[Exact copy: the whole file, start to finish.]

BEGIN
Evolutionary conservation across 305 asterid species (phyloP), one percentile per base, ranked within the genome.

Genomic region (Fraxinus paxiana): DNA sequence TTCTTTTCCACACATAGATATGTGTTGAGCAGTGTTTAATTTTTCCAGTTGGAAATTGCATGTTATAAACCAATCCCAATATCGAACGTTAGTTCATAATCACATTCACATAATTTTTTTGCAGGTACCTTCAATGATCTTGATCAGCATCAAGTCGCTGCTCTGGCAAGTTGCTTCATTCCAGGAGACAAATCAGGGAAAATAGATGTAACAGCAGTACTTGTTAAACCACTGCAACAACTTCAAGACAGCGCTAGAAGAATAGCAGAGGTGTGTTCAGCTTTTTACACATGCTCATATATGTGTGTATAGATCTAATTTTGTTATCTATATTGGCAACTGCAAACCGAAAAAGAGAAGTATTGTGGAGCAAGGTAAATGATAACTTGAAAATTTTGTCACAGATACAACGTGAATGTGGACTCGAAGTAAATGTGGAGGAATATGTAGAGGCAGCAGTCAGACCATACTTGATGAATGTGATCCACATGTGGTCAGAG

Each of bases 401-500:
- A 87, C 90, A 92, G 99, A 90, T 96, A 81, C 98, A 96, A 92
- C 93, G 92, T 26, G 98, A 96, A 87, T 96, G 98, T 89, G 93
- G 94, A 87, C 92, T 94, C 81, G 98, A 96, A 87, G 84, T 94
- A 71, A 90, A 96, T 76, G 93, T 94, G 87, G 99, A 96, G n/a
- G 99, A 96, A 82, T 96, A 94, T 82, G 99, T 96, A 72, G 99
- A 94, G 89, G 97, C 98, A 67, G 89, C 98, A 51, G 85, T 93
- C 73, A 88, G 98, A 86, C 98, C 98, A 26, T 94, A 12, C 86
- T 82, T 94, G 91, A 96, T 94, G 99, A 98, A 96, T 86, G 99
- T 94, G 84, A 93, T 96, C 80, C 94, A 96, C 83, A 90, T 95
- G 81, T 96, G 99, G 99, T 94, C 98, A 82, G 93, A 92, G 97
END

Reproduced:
Evolutionary conservation across 305 asterid species (phyloP), one percentile per base, ranked within the genome.

Genomic region (Fraxinus paxiana): DNA sequence TTCTTTTCCACACATAGATATGTGTTGAGCAGTGTTTAATTTTTCCAGTTGGAAATTGCATGTTATAAACCAATCCCAATATCGAACGTTAGTTCATAATCACATTCACATAATTTTTTTGCAGGTACCTTCAATGATCTTGATCAGCATCAAGTCGCTGCTCTGGCAAGTTGCTTCATTCCAGGAGACAAATCAGGGAAAATAGATGTAACAGCAGTACTTGTTAAACCACTGCAACAACTTCAAGACAGCGCTAGAAGAATAGCAGAGGTGTGTTCAGCTTTTTACACATGCTCATATATGTGTGTATAGATCTAATTTTGTTATCTATATTGGCAACTGCAAACCGAAAAAGAGAAGTATTGTGGAGCAAGGTAAATGATAACTTGAAAATTTTGTCACAGATACAACGTGAATGTGGACTCGAAGTAAATGTGGAGGAATATGTAGAGGCAGCAGTCAGACCATACTTGATGAATGTGATCCACATGTGGTCAGAG

Each of bases 401-500:
- A 87, C 90, A 92, G 99, A 90, T 96, A 81, C 98, A 96, A 92
- C 93, G 92, T 26, G 98, A 96, A 87, T 96, G 98, T 89, G 93
- G 94, A 87, C 92, T 94, C 81, G 98, A 96, A 87, G 84, T 94
- A 71, A 90, A 96, T 76, G 93, T 94, G 87, G 99, A 96, G n/a
- G 99, A 96, A 82, T 96, A 94, T 82, G 99, T 96, A 72, G 99
- A 94, G 89, G 97, C 98, A 67, G 89, C 98, A 51, G 85, T 93
- C 73, A 88, G 98, A 86, C 98, C 98, A 26, T 94, A 12, C 86
- T 82, T 94, G 91, A 96, T 94, G 99, A 98, A 96, T 86, G 99
- T 94, G 84, A 93, T 96, C 80, C 94, A 96, C 83, A 90, T 95
- G 81, T 96, G 99, G 99, T 94, C 98, A 82, G 93, A 92, G 97